In 25 years of analysing and forecasting the Aussie economy in major newspapers, on radio and on the box, the current set of economic tea leaves are the hardest I have ever had to read. And when you throw in the related impact on the stockmarket and property prices, it completes the business and investment picture from hell.


These are tricky times for advisers, but provided your offer is fair dinkum, your business and reputa­tion should do okay. Apart from the impersonal encounters of the media with a more remote audience, I have been entrenched on the business speaking circuit since 1992, which was a challenging year to debut as a platform speaker.

Then, the actual economic numbers said we were out of recession. But for anyone who remem­bers that time, and owned a business, it sure did not feel like the worst was over. The hangover of the 1990 recession was so severe that even in 1996, when the Howard Government took power, unem­ployment was more than double current levels of 4.1 per cent.

Now is different, and no one with expertise in economics is talking recession here. But economists are changing their tune. Our last reading on eco­nomic growth was closer to 4 per cent, and a small adjustment into the 3 per cent-plus region was the consensus for 2008, but this forecast is being downgraded. The most recent NAB survey noted a decline in business confidence, and this led to growth being marked down to 2.75 per cent. On the same day, AMP’s economic guru, Shane Oliver, admitted to adjusting his growth forecast to around 2.7 per cent.

After 16 whole years of continuous economic growth, we are sliding, but no one is reaching for the R-word yet. However, the sell-off on the stockmarket suggests that the consensus view of share players is that we are in for a rough ride. At the time of writing the S&P/ASX200 was down 18 per cent, yet the S&P500 in the US was off only 12 per cent! Come again? The guys who caused this monetary mess — the sub-prime creators in the USA — have lost 6 per cent less market value than we have. How does that work? And didn’t we have pro­tection against a big slide, thanks to China’s robust demand for our resources?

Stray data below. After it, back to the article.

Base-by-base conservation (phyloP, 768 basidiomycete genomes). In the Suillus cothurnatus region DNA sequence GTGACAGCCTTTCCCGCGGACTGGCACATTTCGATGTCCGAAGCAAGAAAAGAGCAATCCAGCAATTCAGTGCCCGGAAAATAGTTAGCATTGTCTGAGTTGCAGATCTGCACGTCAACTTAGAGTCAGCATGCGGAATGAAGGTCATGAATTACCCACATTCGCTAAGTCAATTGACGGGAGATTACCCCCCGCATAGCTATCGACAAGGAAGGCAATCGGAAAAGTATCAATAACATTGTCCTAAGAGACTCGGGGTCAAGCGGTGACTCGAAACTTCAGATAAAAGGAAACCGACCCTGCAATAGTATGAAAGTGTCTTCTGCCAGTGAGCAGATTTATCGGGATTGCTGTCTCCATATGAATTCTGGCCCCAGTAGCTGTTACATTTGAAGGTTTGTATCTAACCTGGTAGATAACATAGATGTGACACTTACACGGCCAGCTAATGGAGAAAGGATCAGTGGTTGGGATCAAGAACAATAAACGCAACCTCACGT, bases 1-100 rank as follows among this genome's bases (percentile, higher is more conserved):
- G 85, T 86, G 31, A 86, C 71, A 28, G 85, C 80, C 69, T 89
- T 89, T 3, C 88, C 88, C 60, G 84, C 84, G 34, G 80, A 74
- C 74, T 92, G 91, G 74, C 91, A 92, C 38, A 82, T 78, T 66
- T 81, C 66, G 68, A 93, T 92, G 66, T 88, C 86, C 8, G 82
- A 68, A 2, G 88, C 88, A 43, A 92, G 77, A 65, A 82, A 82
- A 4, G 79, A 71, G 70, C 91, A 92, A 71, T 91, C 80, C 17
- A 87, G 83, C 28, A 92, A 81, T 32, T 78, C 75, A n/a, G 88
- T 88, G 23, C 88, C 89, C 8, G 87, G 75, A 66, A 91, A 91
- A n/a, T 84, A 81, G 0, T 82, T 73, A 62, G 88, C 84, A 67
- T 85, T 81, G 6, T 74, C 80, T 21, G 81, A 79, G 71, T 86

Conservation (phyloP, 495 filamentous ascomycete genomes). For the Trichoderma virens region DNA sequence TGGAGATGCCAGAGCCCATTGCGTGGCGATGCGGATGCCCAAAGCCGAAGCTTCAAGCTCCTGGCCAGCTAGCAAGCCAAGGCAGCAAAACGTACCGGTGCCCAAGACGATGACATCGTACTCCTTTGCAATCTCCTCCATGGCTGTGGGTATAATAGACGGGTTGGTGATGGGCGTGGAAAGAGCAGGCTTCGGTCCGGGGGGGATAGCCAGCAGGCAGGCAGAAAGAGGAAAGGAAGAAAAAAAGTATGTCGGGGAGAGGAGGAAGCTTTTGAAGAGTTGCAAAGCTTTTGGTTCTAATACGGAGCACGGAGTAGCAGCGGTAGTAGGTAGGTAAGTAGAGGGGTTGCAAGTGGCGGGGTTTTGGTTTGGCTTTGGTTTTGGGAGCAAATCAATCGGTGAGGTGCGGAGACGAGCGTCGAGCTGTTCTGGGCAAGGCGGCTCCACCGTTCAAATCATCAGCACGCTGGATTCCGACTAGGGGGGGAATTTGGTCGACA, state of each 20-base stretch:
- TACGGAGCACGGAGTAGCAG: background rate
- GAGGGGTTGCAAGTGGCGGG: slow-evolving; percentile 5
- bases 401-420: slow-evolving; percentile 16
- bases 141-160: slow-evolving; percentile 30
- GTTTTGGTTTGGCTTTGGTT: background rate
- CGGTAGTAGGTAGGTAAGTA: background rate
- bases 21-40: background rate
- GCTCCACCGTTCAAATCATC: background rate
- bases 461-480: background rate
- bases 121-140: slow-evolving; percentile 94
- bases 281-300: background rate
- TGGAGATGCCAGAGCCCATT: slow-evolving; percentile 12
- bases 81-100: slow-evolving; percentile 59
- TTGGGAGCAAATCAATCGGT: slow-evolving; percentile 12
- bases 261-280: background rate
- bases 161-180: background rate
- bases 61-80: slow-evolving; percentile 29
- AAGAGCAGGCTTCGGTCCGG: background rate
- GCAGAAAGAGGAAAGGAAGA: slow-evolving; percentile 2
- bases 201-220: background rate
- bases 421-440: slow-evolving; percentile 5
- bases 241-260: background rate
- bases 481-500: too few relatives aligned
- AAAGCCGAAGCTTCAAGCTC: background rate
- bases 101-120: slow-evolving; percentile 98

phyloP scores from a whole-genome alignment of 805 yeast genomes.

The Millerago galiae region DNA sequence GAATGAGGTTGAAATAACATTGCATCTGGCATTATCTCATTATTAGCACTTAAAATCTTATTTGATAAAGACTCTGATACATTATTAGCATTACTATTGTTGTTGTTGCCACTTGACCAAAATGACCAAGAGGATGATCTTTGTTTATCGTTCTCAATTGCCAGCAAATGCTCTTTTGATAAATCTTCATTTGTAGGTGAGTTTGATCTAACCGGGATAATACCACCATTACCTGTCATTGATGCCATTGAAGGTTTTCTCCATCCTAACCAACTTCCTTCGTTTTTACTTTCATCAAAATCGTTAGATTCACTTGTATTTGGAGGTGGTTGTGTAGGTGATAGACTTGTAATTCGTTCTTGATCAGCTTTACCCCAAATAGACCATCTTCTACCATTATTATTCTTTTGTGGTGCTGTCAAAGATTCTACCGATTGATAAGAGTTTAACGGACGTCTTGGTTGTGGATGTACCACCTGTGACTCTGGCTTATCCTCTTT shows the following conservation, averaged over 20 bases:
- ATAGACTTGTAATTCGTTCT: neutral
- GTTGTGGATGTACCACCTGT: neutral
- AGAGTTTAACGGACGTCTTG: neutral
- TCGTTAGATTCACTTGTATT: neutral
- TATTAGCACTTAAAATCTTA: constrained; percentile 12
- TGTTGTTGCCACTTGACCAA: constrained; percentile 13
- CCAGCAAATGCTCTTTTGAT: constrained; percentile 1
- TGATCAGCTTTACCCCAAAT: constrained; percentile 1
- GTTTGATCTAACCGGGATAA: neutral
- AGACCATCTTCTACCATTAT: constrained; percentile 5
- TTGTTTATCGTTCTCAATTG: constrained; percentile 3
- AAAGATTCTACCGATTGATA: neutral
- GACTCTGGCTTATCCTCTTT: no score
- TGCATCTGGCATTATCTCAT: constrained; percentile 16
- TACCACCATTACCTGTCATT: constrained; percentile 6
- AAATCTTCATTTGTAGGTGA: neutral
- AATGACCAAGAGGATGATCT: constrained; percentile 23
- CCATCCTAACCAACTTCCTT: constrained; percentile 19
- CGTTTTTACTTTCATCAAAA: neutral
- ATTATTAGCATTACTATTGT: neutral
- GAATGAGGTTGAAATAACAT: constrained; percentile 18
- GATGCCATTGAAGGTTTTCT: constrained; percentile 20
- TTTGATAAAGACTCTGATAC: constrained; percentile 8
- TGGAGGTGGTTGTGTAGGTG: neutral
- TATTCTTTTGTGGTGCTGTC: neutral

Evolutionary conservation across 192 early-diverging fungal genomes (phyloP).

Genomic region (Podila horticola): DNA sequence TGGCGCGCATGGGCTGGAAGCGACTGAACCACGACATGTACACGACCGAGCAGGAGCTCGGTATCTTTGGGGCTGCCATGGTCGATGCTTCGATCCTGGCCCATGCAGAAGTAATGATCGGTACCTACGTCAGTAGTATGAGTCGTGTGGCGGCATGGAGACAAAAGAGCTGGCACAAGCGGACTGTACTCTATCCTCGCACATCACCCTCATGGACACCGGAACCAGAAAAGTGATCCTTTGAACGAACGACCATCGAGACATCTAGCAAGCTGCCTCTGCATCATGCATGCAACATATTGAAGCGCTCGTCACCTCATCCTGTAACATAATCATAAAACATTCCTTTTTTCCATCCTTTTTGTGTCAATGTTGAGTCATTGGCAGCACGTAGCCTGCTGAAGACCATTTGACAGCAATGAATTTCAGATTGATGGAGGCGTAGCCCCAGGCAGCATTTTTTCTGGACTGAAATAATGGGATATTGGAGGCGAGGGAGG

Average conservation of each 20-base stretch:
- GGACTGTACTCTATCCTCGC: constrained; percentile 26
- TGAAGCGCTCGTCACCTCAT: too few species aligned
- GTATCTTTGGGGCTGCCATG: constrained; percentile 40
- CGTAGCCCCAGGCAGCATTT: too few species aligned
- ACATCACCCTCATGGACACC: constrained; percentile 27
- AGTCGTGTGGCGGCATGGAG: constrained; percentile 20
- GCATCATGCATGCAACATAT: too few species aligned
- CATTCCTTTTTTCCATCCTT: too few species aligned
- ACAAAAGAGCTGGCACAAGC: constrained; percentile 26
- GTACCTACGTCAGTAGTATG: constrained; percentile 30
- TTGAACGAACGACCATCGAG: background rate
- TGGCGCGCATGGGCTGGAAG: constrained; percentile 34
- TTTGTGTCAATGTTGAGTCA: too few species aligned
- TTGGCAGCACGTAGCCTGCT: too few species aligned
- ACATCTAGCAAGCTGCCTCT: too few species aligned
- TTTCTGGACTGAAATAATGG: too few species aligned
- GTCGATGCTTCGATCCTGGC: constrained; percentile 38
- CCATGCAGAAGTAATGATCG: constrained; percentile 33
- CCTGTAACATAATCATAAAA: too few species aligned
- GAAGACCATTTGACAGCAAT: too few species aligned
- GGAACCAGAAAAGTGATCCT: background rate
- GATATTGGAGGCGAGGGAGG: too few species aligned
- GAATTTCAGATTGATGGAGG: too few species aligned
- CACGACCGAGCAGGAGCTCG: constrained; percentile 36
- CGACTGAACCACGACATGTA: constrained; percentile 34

That was the story, and still could be, but the punters on the sharemarket are adhering to the old view that when Wall Street sneezes, we catch a cold. My economist’s view is that China will offer us protection from a recession, and that the share sell-off here is over the top.

You can blame short sellers, hedge funds and crazy trading rules that help speculators profit from exploitation, for the excessive share price slump. You can also point the finger of blame at the Re­serve Bank of Australia, which has over-tightened monetary policy because they underestimated the strength of the credit crunch. This is serious, and Macquarie Bank proved that when they got out of mortgages.

Securitisation is a hard game to play for the moment, and the banks now have gone from providing 80 per cent of loans to having 90 per cent of the action. (It beats me why the share prices of these big mortgage players have gone down so far when they have just picked up a lot of great business from their non-bank rivals who were taking market share year by year.)

So what do we tell our financial planning customers? It’s simple: you are long-term investors. We have created a diversified portfolio for you, and cycles in asset markets happen. And anyway, our job is not just to invest wisely. We know your goals. We know your risk profile, and our plan has been designed to ensure you meet your goals. These in­clude estate planning, insurance, tax considerations, debt management, and so on, and general peace of mind.

Provided you have provided your services for a fair and reasonable price, these challenging eco­nomic and market gyrations will be forgotten in the fullness of time.

Peter Switzer is the founder of Switzer Financial Services, a financial planning, accounting and coaching business.

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